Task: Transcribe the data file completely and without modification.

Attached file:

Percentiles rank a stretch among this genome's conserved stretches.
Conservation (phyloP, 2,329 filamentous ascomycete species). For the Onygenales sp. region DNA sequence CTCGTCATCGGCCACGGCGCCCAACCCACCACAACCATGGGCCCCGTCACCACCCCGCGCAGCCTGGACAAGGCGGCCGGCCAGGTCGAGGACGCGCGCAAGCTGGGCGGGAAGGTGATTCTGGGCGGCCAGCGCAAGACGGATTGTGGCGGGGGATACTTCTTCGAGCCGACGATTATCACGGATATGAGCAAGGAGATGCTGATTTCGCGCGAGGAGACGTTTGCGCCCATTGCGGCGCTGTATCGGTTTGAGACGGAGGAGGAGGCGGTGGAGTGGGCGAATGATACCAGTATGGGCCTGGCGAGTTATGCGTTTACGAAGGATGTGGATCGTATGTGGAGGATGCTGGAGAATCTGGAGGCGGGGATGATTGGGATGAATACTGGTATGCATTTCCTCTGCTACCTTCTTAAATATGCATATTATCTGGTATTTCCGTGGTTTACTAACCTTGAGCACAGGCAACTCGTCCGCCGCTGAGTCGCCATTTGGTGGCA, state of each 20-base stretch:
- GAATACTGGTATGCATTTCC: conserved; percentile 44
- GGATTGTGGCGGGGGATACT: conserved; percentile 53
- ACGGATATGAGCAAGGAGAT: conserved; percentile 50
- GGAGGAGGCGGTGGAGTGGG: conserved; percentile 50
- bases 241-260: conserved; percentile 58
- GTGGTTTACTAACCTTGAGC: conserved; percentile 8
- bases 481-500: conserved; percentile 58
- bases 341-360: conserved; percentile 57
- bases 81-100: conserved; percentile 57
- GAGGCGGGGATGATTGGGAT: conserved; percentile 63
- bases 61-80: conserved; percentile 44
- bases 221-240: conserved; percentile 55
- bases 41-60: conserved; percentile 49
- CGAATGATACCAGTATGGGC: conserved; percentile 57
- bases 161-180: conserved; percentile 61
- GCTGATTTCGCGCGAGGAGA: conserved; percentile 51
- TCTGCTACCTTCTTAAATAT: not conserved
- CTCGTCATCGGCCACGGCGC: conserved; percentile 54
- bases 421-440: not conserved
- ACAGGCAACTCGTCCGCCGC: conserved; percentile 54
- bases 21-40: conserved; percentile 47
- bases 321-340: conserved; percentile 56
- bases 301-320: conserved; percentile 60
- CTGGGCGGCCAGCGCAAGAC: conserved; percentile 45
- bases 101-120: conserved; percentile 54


Percentiles rank a stretch among this genome's conserved stretches.
Conservation (phyloP, 2,329 filamentous ascomycete species). For the Onygenales sp. region DNA sequence CTCGTCATCGGCCACGGCGCCCAACCCACCACAACCATGGGCCCCGTCACCACCCCGCGCAGCCTGGACAAGGCGGCCGGCCAGGTCGAGGACGCGCGCAAGCTGGGCGGGAAGGTGATTCTGGGCGGCCAGCGCAAGACGGATTGTGGCGGGGGATACTTCTTCGAGCCGACGATTATCACGGATATGAGCAAGGAGATGCTGATTTCGCGCGAGGAGACGTTTGCGCCCATTGCGGCGCTGTATCGGTTTGAGACGGAGGAGGAGGCGGTGGAGTGGGCGAATGATACCAGTATGGGCCTGGCGAGTTATGCGTTTACGAAGGATGTGGATCGTATGTGGAGGATGCTGGAGAATCTGGAGGCGGGGATGATTGGGATGAATACTGGTATGCATTTCCTCTGCTACCTTCTTAAATATGCATATTATCTGGTATTTCCGTGGTTTACTAACCTTGAGCACAGGCAACTCGTCCGCCGCTGAGTCGCCATTTGGTGGCA, state of each 20-base stretch:
- GAATACTGGTATGCATTTCC: conserved; percentile 44
- GGATTGTGGCGGGGGATACT: conserved; percentile 53
- ACGGATATGAGCAAGGAGAT: conserved; percentile 50
- GGAGGAGGCGGTGGAGTGGG: conserved; percentile 50
- bases 241-260: conserved; percentile 58
- GTGGTTTACTAACCTTGAGC: conserved; percentile 8
- bases 481-500: conserved; percentile 58
- bases 341-360: conserved; percentile 57
- bases 81-100: conserved; percentile 57
- GAGGCGGGGATGATTGGGAT: conserved; percentile 63
- bases 61-80: conserved; percentile 44
- bases 221-240: conserved; percentile 55
- bases 41-60: conserved; percentile 49
- CGAATGATACCAGTATGGGC: conserved; percentile 57
- bases 161-180: conserved; percentile 61
- GCTGATTTCGCGCGAGGAGA: conserved; percentile 51
- TCTGCTACCTTCTTAAATAT: not conserved
- CTCGTCATCGGCCACGGCGC: conserved; percentile 54
- bases 421-440: not conserved
- ACAGGCAACTCGTCCGCCGC: conserved; percentile 54
- bases 21-40: conserved; percentile 47
- bases 321-340: conserved; percentile 56
- bases 301-320: conserved; percentile 60
- CTGGGCGGCCAGCGCAAGAC: conserved; percentile 45
- bases 101-120: conserved; percentile 54